A changing climate – aviation and the environment16 December 2016
A major polluter with great financial resources, but with an increasingly progressive approach to green operations, aviation is uniquely positioned to play a major role in securing a more sustainable future. After years of successful efficiency improvements, a wide-ranging initiative bringing together players from across the sector is laying out the next steps for the industry. Future Airport reports.
Long before the widely publicised COP21 climate summit, held a year ago in Paris, the aviation industry had been scoring significant victories on climate-change issues. However, during the week-long Paris negotiations the spotlight fell on an active commitment made by the International Civil Aviation Organization (ICAO), the UN’s specialised agency for aviation, and the aviation industry, represented by the Air Transport Action Group (ATAG).
The initiative involving the two industry bodies was born in September 2013, and brings together 191 member states, 1,860 airports, 240 international airlines, 80 air-transport management bodies, industry unions and aerospace manufacturers, all working towards the common goal of reducing the sector’s environmental footprint and thus actively preventing its impact on climate change. An official agreement signed by state leaders at the end of the 38th ICAO Assembly marked a significant moment in advancing these common goals, which had been first outlined by the sector in 2008.
“This is clearly a historic resolution,” said former ATAG executive director Paul Steele at the time, “showing the leadership of both developed and developing-country governments meeting at ICAO in driving the first comprehensive agreement on climate change for any global sector.”
Since then, hundreds of local, national and international partnerships, programmes, projects and initiatives have been set up across the world, representing the “tip of the iceberg of a massive energy-efficiency movement in aviation”, according to ATAG’s current executive director, Michael Gill.
But, as the industry itself has recognised, more work remains to be done if the sector is to achieve carbon-neutral growth within four years, as well as the long-term ambition to halve net CO2 emissions by 2050 from 2005 levels.
A raft of market-based measures for international aviation has been devised for the first time as a result of this partnership. Ahead of the initiatives’ evaluation at the next ICAO Assembly in 2016, what major efficiency achievements have been realised within the industry? And what are the next parameters for progress?
Industry achievements so far
As a transporter of people and goods, aviation is one of the leading contributors to the socio-economic development of the entire world, generating $2.2 trillion of GDP annually. But despite being “one of the most technologically advanced and innovative sectors in the world” according to ATAG, the industry currently emits around 2% of human CO2 emissions every year, or 724 million tons, as recorded in 2014.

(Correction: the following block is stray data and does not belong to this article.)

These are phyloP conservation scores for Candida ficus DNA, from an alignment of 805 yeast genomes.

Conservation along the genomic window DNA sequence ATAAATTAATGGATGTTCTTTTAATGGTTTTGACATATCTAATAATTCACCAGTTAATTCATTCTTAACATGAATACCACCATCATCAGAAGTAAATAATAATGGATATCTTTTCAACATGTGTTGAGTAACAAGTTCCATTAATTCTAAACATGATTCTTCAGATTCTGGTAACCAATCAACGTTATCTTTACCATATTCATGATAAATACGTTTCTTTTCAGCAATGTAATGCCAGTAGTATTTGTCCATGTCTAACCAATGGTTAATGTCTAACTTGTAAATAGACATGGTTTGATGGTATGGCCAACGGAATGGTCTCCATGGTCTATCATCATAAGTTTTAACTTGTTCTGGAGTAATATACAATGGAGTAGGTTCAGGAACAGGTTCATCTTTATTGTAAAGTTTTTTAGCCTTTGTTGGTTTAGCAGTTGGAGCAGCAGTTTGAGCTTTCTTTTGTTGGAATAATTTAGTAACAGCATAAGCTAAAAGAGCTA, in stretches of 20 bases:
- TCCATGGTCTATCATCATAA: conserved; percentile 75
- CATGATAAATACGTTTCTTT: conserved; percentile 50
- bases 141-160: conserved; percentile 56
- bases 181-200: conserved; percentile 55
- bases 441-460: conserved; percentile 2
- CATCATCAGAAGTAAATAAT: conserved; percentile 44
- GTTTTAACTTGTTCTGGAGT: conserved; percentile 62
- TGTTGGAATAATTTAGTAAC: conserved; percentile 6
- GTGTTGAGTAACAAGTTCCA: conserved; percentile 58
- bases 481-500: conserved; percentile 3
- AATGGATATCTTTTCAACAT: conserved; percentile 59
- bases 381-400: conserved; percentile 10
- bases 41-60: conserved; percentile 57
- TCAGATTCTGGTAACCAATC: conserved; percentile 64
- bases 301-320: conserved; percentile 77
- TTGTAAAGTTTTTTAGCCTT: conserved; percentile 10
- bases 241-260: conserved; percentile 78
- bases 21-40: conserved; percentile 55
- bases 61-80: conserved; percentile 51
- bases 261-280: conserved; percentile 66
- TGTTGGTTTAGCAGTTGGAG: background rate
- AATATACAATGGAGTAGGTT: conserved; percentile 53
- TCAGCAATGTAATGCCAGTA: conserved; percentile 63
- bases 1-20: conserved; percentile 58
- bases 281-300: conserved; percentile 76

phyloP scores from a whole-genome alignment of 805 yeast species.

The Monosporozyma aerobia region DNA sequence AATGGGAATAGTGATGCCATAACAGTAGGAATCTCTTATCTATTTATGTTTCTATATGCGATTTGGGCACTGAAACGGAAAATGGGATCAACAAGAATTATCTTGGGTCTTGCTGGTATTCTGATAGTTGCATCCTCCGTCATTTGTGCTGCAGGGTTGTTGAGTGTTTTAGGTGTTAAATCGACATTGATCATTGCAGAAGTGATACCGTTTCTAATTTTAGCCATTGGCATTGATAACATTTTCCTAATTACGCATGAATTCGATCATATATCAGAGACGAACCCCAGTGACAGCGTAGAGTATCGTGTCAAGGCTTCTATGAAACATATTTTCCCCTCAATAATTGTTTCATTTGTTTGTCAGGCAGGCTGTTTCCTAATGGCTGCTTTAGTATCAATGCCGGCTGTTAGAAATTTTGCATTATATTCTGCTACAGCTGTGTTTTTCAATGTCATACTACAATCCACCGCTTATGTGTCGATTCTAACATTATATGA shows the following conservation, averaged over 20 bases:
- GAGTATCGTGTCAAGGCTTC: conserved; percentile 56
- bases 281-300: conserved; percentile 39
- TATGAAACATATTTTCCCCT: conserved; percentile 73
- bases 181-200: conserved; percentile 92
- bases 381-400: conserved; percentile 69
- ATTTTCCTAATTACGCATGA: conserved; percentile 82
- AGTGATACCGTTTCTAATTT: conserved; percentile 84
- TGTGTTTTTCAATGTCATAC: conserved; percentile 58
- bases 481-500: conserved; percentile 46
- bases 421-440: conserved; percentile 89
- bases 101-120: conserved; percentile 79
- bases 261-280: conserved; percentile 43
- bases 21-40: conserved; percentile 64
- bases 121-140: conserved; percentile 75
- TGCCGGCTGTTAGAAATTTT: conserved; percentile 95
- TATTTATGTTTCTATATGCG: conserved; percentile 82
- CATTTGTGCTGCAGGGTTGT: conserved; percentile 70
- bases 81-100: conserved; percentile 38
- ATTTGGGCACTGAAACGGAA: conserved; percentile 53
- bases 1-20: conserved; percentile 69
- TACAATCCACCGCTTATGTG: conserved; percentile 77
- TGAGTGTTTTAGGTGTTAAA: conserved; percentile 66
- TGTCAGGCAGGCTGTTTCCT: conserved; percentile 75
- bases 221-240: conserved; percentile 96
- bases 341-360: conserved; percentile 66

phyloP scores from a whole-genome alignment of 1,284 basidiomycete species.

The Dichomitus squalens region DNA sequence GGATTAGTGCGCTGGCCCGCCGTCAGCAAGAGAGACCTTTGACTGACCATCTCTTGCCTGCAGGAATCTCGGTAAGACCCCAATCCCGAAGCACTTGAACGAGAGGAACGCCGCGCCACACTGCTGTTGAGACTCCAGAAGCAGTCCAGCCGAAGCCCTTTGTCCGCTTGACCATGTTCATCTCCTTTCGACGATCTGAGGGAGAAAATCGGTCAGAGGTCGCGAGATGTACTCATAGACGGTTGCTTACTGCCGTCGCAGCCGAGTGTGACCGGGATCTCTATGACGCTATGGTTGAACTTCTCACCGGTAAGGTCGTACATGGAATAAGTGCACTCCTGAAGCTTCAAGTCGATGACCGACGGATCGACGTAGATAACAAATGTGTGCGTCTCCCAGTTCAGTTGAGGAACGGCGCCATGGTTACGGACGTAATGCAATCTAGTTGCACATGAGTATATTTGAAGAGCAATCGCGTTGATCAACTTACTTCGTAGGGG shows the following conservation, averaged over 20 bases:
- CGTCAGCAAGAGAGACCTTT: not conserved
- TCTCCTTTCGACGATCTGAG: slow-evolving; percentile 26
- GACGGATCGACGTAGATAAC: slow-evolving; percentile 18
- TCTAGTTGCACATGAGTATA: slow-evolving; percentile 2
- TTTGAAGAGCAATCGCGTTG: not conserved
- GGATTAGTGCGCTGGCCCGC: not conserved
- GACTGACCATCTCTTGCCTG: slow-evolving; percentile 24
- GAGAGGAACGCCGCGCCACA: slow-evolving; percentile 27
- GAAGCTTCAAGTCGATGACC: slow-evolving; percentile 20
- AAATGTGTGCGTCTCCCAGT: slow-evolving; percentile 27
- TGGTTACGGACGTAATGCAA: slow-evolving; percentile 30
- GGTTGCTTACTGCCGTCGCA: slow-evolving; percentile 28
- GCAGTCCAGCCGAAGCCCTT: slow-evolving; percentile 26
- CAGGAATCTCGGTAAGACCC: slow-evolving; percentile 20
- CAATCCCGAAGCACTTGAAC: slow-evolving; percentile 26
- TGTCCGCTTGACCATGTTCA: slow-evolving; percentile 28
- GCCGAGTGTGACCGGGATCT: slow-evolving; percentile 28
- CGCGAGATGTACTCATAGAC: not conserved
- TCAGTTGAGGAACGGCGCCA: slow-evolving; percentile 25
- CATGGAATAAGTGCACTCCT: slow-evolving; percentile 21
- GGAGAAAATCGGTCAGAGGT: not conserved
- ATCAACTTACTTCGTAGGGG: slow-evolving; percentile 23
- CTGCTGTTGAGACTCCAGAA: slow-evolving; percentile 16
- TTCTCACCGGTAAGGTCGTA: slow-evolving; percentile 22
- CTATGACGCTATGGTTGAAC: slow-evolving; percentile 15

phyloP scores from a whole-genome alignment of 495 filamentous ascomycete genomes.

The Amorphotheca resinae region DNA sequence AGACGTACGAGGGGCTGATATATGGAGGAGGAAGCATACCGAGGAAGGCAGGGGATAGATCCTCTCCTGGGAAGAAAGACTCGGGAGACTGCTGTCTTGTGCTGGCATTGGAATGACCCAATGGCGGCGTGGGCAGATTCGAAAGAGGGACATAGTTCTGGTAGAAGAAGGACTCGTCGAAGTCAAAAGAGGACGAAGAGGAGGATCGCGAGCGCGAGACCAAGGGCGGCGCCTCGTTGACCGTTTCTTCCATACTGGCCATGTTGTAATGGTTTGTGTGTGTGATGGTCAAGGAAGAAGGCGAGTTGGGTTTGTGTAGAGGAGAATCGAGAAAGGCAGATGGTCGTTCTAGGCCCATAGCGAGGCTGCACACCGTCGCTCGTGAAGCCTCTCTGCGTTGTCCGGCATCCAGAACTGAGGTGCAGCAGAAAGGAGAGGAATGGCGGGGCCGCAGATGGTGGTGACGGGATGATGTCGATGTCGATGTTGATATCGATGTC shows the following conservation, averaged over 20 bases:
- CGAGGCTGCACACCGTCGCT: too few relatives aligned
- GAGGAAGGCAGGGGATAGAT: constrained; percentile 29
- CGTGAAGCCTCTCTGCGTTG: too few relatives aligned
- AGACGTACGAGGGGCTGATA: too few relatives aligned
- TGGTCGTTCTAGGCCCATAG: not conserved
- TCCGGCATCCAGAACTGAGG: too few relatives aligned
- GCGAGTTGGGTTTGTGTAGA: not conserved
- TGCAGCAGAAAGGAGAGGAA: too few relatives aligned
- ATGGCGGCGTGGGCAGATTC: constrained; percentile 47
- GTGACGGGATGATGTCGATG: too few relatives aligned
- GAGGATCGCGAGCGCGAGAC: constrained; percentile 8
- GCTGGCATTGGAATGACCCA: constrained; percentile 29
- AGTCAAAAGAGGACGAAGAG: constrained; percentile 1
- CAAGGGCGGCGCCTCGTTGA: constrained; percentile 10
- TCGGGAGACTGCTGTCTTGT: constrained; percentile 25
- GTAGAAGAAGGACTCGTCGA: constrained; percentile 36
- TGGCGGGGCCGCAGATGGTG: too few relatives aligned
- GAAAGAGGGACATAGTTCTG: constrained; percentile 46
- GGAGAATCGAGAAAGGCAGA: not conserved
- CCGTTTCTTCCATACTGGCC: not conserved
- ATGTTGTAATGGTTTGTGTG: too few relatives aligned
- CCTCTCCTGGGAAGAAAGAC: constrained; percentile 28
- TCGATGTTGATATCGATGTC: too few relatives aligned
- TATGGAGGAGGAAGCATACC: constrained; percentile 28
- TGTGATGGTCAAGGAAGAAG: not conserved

In plain terms, a passenger flying on a round trip between London and New York generates roughly the same level of emissions as the average EU citizen creates by heating their home for an entire year, according to the European Commission website.
Due to its international nature, the sector cannot be regulated by national laws, which is why the aviation and maritime sectors were excluded from the formal agreements during the COP21 negotiations – a decision that drew some criticism at the time. However, the elevated emissions levels created by this rapidly growing sector has resulted in mounting pressure for the aviation industry to act quickly, and demonstrate leadership.
Many players in the industry have done just that. In July 2014, the ICAO counted 74 member states, representing 82% of global international air traffic, that have submitted national action plans mapping out their strategies for cutting aviation emissions. Moreover, 91 states – equivalent to 93% of air traffic – received training and had undergone a host of capacity-building activities to help reduce their CO2 emissions.
The most successful 101 case studies to date, involving more than 400 organisations spread across 65 countries worldwide, have been compiled by ATAG in its ‘Aviation Climate Solutions’ report, published in September of last year.
At a glance, the report counts more than 100 airports worldwide that use solar power as an energy source, over 2,000 commercial flights running on sustainable alternative fuels, and a total reduction of around 56 million tons of CO2 during the past 15 years due to 8,300 aircraft using wingtip devices.
Among the diverse programmes outlined in the report, highlights include 20 European airports achieving full carbon neutrality; the launch of 12 fuel-efficient aircraft types that are already in operation; and more than $15 billion spent annually by manufacturers on further research and development of newer aircraft types expected to enter the market over the next ten years. Moreover, airlines have already signed forward-purchase agreements with alternative-fuel suppliers for up to 340 million litres of fuel for the next ten years.